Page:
The above article in yesterday’s Washington Post is basically an attack upon a credible artist by a naïve critic. The writer seems surprised that Maya Lin has become a minimalist artist, consumed with environmentalist ideals… isn’t that a fairly accurate description of both the Vietnam War Memorial and the controversy around its early 1980’s inception?

This statement particularly bothered me:

The Vietnam Memorial used to be the First Great Work of Maya Lin. But that Lin is gone, transformed into Lin the Artist…

Are we to believe that “Artist” is a dirty word in Washington? Is it that creating memorials is viewed as a higher-call than creating general social commentary?

I have long been bothered by what I call “the culture of death” in the American Southwest. Nearly half of all newspaper obituaries are anniversary notices for people dead for numerous years. Anniversary obits bother me… its not my culture, I recognize that some people are in the habit of holding annual wakes rather than ignoring the annual round-up of terrible events. I just happen to be one of those people that prefer not to look back, if I can avoid it.

In other regions that I have chosen to hang my hat, I have always laughed at the cars with booming stereos and back-window stickers (like Rockford) that advertise what is worth stealing inside the automobile. Here it’s different. The vast majority of personal vehicles that pass on New Mexico streets have some statement of political dissidence (Defoliate Bush). The remaining cars and trucks have memorials to dead loved ones. I realize that this is one of those deep and meaningful ethnic moments of enlightenment that is the very rationale behind my “Immersion Travel Art” movement; yet I can’t help but feel a cold finger down my spine every time I witness a 3’x3’ memorial to a dead father or son on the back-window of a tricked-out Hyundai Tiburon.

Having seen it in person while fulfilling my Smithsonian Fellowship in 1999/2000, I have great respect for the Vietnam War memorial. Yet, I also recognize the importance of searching for and teaching the meaning of life; without invoking the realm of death and its continuous threat that lingers over our brief lives. - DN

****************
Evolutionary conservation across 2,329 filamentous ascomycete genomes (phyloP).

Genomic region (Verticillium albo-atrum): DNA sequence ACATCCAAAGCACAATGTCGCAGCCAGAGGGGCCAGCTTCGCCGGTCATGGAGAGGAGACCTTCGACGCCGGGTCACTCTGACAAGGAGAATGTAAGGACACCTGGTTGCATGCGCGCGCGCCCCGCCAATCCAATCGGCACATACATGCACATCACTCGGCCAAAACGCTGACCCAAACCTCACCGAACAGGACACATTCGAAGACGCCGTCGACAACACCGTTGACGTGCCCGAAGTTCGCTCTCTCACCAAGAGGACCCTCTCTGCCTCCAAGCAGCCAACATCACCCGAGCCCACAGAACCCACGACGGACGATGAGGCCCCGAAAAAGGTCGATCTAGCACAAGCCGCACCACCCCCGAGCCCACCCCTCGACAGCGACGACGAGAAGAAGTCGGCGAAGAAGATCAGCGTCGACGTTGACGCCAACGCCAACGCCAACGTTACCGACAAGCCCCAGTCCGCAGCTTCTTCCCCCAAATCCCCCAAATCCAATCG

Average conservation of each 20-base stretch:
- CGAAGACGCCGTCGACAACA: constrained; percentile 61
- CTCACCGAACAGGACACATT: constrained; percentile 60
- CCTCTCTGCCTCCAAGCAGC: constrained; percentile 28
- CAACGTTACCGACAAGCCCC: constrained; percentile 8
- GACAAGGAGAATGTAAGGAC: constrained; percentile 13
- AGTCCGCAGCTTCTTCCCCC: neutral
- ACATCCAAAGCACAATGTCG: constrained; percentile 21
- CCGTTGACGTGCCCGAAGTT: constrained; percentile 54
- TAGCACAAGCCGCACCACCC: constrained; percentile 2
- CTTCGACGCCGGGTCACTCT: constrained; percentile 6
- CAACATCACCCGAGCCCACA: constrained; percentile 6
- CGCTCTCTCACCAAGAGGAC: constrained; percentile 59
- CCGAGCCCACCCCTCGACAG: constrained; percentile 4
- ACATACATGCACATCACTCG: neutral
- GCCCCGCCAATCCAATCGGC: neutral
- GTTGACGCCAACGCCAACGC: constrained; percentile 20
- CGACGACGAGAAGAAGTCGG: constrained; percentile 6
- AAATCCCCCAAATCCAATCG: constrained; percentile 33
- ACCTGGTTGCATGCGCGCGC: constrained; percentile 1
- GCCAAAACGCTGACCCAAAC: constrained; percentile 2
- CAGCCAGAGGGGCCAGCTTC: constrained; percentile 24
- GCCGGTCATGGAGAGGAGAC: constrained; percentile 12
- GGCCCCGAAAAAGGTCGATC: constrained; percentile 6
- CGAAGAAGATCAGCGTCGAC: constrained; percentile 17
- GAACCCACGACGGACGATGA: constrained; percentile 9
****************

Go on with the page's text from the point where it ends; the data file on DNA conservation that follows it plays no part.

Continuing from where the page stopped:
Saturday, October 21, 2006

The Russians are Coming

A group of young men ransacked one of Moscow’s best known modern art galleries on Saturday, ripping paintings from walls and damaging equipment, its staff said.

The attack was launched on the Marat Gelman gallery a day after photograph montages it had displayed caricaturing the Russian and U.S. Presidents were seized by Russian customs at a Moscow airport.

But British gallery owner Matthew Cullern Bown said he believed they were unhappy about the satirical representation of Kremlin leader Vladimir Putin and U.S. President George W. Bush in semi-naked poses along with Al Qaeda leader Osama bin Laden. Reuters 10/21/2006

I have trouble imagining an attack on a gallery being anything other than an attack on the freedom of speech (does the new Russia even have that?). Recently, a prominent Russian journalist was assassinated after criticizing the Russian President – without any kind of serious follow-up investigation. Russia is not now nor ever been, a beacon of freedom and diplomacy. That said, I found it interesting that the images in dispute included Putin, BUSH and BIN LADEN. Would the same action have taken place if Putin had not been mocked? At times like this I recall one of El Presidente Bush’s famous slip-of-the-tongues:

“A dictatorship would be a lot easier." - Texas Governor George W. Bush, July 1998

"If this were a dictatorship, it'd be a heck of a lot easier, just so long as I'm the dictator."
- President-elect George W. Bush, December 18, 2000